Pirates of the Burning Sea at E3

At the risk of being a re-poster, the folks at Ten Ton Hammer have posted 17 minutes of video interview/preview/fun in the Demo room at E3 with Rusty and crew at FLS.  Go here.  The audio is abysmal but if you can bear with it, you can see what the game looks and plays like.

Even with the grainy video and hard-to-hear audio, the game looks great and looks like its getting close to fully baked.  The world looks great and from what I can tell, combat and animations appear very smooth.  The best news of all, Rusty said they would be expanding beta by about a factor of 5 in the next week or so.  Now that they’ve got their distribution deal with SoE its looking like full speed ahead for PotBS.  Very much looking forward to getting a look at this game.

Pirates of the Burning Sea Still in Drydock?

Of all the games that were supposed to be coming out this year, I’ve really only been focused on LotRO and Pirates of the Burning Sea.  Vanguard, Warhammer, etc., meh.  Vanguard, well enough said already.  Warhammer, that’s already been delayed which is probably a good thing.  LotRO is out and I’m enjoying it immensely.  As fun and familiar *cough* as LotRO is, PotBS interests me because it actually seems like a different game.  Ship-based and land-based content, the swashing of buckles and you get to say booty and not have to snicker.   Whats not to look forward to?

Whither then PotBS?  Originally slated for a June 2007 release, you may be noticing that with this being May, that June is rapidly approaching.  Checking in from time to time, I noticed Flying Lab Software CEO, Rusty Williams’ dev log from a few days ago.  I’ve been meaning to parse through this, but Darren at TCS Gamer beat me to the punch.  Darren got straight to the part that caught my eye:  a possible delay in the release date depending on their distribution strategy.   Here’s the part of Rusty’s post that caught my eye though:

But it takes time. When we thought about looking for distribution, we wanted to wait as long as possible so that the game would be in as good a shape as possible. It helps with the deal terms, especially in how aggressively the distributor is going to push your game. Essentially, our job is to make our distributor excited so that excitement rubs off when they’re talking to the retail buyers, so then their excitement rubs off on the branch managers, and so on. But we didn’t realize what the lead time was on selling into the retail channel and so we probably waited later than we should have. That was my fault, in particular.

(Emphasis mine).  Oooh boy.  I guess this is one of the perils of launching an “independent” game.  In reading the entire post, I start to get the sneaking feeling that while the game is getting close, everything else might be a bit thin which worries me.  I’m sure they are heavy on the game side, but only recently it appears that they are bulking up on the critical but unexciting infrastructure side.  I understand Rusty’s logic on negotiating a distribution deal when the product’s value is more apparent, but sheesh, a month before your original release?  As someone who is involved in getting deals like this done, I’m a bit slack-jawed that this “last mile” of track hasn’t been laid (or at least mapped!).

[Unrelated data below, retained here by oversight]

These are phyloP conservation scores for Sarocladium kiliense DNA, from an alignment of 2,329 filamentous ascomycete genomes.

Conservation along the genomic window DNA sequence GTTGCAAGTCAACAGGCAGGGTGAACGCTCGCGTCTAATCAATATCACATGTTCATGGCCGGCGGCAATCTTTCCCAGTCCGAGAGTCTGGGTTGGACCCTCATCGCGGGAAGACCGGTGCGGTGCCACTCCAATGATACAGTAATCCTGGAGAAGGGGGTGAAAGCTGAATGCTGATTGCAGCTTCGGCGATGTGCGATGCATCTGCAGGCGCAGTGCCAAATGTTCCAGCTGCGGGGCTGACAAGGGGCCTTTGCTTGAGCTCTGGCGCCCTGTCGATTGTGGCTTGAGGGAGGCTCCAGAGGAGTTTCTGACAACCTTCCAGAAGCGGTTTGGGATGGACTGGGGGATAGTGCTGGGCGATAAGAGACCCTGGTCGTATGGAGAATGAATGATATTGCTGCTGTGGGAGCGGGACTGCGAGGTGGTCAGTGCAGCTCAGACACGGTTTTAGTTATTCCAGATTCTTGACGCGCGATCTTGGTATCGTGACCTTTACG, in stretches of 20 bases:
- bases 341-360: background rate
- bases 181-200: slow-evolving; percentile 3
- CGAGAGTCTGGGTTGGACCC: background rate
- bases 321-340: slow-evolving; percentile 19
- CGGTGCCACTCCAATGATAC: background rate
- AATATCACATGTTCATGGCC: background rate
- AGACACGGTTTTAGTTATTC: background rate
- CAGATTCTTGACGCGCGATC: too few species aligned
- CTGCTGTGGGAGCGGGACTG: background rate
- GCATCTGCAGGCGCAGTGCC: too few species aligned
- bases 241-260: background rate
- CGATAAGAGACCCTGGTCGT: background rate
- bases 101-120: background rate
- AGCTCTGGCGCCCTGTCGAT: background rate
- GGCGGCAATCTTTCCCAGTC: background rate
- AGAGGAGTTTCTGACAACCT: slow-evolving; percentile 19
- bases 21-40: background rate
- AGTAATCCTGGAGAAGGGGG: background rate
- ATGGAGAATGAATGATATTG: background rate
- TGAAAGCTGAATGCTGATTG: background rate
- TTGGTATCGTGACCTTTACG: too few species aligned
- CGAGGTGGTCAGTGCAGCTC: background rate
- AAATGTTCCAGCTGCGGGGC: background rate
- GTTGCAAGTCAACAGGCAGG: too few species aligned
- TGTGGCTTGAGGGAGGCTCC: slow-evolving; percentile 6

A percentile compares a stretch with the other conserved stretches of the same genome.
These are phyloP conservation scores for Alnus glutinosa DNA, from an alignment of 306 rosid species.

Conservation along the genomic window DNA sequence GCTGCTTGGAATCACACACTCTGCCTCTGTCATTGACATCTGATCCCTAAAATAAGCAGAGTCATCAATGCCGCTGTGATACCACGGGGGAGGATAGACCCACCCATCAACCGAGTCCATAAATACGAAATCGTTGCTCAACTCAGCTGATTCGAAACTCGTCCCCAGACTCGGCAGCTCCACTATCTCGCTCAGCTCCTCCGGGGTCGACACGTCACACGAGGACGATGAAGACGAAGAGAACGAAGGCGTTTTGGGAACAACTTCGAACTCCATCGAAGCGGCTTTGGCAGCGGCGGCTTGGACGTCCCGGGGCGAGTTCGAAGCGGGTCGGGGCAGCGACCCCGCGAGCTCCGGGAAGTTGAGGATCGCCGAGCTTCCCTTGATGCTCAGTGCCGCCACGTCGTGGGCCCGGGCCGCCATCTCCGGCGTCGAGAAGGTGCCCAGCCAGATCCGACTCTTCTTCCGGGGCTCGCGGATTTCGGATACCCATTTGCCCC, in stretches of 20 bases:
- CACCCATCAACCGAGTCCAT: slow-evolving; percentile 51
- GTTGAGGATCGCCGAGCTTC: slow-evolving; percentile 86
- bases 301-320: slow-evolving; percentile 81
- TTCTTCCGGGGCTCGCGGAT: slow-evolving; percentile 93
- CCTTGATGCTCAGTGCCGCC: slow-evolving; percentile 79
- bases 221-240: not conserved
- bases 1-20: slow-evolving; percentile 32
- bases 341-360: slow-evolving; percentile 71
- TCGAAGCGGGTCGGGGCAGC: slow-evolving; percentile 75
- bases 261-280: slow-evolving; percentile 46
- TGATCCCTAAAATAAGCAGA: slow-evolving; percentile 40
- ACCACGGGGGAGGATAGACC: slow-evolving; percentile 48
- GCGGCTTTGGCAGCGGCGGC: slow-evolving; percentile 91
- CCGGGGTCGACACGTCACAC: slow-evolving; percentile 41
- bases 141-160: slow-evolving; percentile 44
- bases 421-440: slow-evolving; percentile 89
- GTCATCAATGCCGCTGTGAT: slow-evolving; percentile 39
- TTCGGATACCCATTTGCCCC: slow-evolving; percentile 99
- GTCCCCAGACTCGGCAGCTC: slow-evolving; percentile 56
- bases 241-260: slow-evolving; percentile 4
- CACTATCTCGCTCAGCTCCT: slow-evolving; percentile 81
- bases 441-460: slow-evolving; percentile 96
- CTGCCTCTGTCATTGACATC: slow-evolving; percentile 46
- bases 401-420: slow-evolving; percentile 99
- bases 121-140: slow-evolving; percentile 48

Kinda hard to believe that a month before release the digital-only v. retail question hasn’t been answered.  If they went retail, were they just going to have all the employees burn dvd’s on their office PCs, stuff boxes and then run down to Kinko’s to photocopy manuals? This starts to smack a bit of amateur-night on the release-front.  While I laud Rusty for his mea culpa, it does make me worry about all the other things that might not have put in place that are critical for the smooth and successful launch that a game that looks this fun deserves.

A smooth release and first impressions matter.  Blizzard got Burning Crusade right, but they had 2+ years and an infrastructure built for 8 million users to support it.  Turbine got it right with LotRO, but they’ve also had years of experience with other games.  SOE did what they could with Sigil/Vanguard and lets face it, the problems were with the game (and timing of the release), not the mechanics of it.

The good news is that beta is likely to be expanding soon.  I would dearly love to get in and see what these guys have been cooking up.  This still looks to be one of the most unique offerings this year, so lets hope Rusty can get PotBS underway soon.

Becalmed and befuddled

Its been quiet.  Too quiet of late.  I’ve found myself busy IRL and a variety of things have conspired to keep things rather uninteresting on the game front of late.  Not the least of which is the impending start of the Lord of the Rings(tm): Shadows of Angmar(tm).  Open Beta started on Friday, March 30 for pre-order customers at least with release scheduled for April 24. 

I got some characters rolling that first weekend in LotRO on Windfola and have rolled up a few others since, but with vacations and movings and work schedules,  play time has been a bit barren.  In addition, RL work travel has left our WoW group in a bit of a sticky situation:  continue to make progress as a foursome (presumably outside of instances) while we await the return of our fifth (and risk leaving them too far behind) or dive into LotRO and see if it is the one-true game and scuttle WoW in its entirety?  For some of us, juggling more than one MMO is not an option.  Sure would be nice to be able to turn off the XP switch once in a while in order to keep everyone in synch…

And of course, I keep hearing good things about Pirates of the Burning Sea (great find Darren) which is on the horizon as well and looks to be super cool.

Fortunately, the clouds are clearing and the end of the month is looking much better on the gaming and schedule front than the last two weeks.